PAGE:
Agenor Romuald Gołuchowski

From Wikipedia, the free encyclopedia
  (Redirected from Agenor Gołuchowski (father))
Jump to: navigation, search
Count
Agenor Romuald Gołuchowski
Agenor Gołuchowski (senior).jpg
Agenor Romuald Gołuchowski, 1875
Interior Minister of the Austrian Empire
In office
22 August 1859 – 13 December 1860
Monarch Francis Joseph I
Prime Minister Count Johann Bernhard von Rechberg und Rothenlöwen
Preceded by Baron Alexander von Bach
Succeeded by Anton von Schmerling
Personal details
Born (1812-02-08)8 February 1812
Skala-Podilska, Galicia
Died 3 August 1875(1875-08-03) (aged 63)
Lviv, Galicia

Count Agenor Romuald Gołuchowski (8 February 1812, Skala-Podilska, Galicia - 3 August 1875, Lviv, Galicia) was a Polish-Austrian conservative politician, member of parliament of Austria, Minister of Interior and governor of Galicia, and father of Agenor Maria Gołuchowski and Adam Gołuchowski. Gołuchowski was a confidant and key advisor to the Emperor Franz Joseph.[1]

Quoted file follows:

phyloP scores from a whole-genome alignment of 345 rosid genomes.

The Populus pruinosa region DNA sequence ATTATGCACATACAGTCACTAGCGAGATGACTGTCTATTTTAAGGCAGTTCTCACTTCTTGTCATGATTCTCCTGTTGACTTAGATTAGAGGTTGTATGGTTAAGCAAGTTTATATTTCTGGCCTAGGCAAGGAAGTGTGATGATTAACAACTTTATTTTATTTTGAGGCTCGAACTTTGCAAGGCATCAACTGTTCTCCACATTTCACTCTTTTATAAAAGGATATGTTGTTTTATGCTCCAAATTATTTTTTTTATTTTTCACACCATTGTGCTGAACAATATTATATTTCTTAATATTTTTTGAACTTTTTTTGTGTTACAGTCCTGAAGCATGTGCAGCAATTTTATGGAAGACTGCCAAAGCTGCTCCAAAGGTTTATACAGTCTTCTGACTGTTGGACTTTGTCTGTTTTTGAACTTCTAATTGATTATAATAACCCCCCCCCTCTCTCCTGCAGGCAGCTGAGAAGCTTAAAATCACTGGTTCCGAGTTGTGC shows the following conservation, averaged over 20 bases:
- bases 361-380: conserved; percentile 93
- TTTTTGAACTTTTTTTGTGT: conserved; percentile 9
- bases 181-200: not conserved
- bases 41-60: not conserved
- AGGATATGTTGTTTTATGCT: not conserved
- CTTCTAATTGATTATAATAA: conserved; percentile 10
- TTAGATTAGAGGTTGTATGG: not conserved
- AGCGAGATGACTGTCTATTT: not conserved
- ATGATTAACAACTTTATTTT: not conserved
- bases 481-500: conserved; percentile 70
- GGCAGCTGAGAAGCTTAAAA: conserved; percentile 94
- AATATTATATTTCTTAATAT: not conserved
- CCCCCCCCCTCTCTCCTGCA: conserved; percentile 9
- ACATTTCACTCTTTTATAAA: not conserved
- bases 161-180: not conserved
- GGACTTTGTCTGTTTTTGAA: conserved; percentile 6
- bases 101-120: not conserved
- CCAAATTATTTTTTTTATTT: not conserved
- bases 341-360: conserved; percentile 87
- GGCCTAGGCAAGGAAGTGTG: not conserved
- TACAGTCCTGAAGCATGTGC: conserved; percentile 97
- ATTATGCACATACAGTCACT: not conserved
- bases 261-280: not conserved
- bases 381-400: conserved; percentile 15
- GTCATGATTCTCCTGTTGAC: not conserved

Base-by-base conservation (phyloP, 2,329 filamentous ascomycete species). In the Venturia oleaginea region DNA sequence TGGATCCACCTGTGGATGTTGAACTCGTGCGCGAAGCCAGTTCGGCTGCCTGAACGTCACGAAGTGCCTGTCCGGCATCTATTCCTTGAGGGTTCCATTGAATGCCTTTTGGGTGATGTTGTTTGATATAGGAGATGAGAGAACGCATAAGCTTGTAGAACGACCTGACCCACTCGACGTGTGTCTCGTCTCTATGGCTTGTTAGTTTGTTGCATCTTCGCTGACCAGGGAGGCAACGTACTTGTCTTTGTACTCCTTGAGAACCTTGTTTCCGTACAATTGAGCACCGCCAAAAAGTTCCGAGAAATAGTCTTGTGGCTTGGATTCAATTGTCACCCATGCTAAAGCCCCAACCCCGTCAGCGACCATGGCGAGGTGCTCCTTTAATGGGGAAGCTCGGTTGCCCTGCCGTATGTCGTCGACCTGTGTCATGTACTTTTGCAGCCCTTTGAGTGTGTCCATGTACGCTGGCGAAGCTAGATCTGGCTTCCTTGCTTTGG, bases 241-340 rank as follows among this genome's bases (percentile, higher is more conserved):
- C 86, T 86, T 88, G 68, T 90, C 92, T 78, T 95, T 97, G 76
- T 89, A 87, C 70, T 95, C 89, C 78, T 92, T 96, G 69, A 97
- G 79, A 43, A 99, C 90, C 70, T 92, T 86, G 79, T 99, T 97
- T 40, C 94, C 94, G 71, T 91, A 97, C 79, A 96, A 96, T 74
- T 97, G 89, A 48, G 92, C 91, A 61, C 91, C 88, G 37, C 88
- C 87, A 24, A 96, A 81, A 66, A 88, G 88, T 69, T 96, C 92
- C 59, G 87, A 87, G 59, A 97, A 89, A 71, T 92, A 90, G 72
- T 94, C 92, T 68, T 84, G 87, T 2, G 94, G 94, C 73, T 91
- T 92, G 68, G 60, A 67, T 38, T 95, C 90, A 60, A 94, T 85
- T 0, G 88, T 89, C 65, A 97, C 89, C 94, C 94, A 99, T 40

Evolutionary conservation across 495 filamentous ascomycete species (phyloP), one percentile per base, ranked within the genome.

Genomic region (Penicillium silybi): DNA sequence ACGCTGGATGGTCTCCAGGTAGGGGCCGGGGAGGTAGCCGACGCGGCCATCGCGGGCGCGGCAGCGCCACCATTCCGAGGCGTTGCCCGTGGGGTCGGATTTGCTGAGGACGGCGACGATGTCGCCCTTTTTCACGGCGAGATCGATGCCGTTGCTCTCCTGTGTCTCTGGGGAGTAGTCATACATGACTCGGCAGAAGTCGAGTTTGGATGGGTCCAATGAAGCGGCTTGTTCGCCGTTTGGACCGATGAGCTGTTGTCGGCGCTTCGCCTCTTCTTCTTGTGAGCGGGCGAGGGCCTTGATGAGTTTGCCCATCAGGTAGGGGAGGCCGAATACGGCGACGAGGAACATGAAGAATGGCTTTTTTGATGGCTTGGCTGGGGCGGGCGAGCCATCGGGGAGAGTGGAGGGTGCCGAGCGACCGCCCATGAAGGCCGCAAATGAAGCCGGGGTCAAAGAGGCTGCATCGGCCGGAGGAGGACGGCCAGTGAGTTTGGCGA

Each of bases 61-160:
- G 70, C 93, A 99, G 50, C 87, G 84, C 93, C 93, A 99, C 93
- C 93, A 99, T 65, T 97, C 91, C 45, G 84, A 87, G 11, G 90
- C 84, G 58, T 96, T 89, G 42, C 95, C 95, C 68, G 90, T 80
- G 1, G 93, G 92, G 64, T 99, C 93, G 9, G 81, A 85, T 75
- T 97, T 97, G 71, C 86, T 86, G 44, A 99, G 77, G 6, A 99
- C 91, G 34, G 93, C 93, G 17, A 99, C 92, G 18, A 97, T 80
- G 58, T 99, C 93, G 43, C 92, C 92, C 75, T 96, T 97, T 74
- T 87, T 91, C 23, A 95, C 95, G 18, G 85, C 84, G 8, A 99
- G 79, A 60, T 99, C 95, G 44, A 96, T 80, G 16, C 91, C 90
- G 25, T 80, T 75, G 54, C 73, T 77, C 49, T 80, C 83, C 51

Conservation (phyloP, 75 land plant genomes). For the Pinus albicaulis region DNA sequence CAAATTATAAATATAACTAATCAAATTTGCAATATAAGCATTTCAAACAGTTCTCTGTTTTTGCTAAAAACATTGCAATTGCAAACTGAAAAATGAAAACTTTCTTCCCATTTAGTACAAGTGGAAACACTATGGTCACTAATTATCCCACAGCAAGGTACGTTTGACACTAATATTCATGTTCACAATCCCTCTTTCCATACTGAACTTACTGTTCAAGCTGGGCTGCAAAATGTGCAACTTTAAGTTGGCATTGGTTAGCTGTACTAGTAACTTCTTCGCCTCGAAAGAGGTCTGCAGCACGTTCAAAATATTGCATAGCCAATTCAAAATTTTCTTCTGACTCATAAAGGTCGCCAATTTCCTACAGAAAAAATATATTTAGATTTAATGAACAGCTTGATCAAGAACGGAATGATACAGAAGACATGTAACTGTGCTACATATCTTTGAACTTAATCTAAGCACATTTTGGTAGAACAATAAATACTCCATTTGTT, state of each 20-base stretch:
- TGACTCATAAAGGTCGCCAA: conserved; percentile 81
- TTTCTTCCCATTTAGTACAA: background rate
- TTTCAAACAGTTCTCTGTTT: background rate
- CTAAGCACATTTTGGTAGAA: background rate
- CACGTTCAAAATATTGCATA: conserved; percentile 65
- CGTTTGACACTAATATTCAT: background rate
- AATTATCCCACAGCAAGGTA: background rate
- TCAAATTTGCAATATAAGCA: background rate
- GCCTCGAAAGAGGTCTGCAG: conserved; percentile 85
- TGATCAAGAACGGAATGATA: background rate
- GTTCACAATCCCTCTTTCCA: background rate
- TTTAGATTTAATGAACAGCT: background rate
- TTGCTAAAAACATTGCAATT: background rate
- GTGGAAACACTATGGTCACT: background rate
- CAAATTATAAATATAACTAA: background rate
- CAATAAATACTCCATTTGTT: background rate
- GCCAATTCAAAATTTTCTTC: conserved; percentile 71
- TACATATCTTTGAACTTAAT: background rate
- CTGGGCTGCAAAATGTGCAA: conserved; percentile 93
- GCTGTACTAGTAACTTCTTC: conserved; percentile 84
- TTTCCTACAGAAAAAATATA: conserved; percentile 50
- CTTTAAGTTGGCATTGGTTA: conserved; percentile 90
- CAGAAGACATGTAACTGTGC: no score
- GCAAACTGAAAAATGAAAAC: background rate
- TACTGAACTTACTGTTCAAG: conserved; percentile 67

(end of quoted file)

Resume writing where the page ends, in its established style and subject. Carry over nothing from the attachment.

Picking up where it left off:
He was the author of the 1860 October Diploma that ended era of absolutism in Austrian Empire.

George Walter Prothero writes that Gołuchowski was instrumental in ensuring "steady support of the monarchy" among the upper classes of Galicia:

He was himself a Pole, though a strong opponent of revolution. He had clear aims for the economic improvement of Galicia, which he believed could only be attained by banishing distrust of the Poles from the mind of the Government. He realized also that this could be best accomplished by creating a party in Galicia upon whose loyalty the dynasty could rely.[2]

References[edit]

  1. ^ Paul Robert Magocsi. A History of Ukraine. Toronto: University of Toronto Press (1996), p. 418 ISBN 0-8020-0830-5
  2. ^ Prothero, G W; Great Britain. Foreign Office. Historical Section (1920). Austrian Poland. Peace handbooks. H.M. Stationery Office, London, via World Digital Library. p. 21. Retrieved 2014-06-05. 
Government offices
Preceded by
Baron Alexander von Bach
Interior Minister of the Austrian Empire
1859 - 1860
Succeeded by
Anton von Schmerling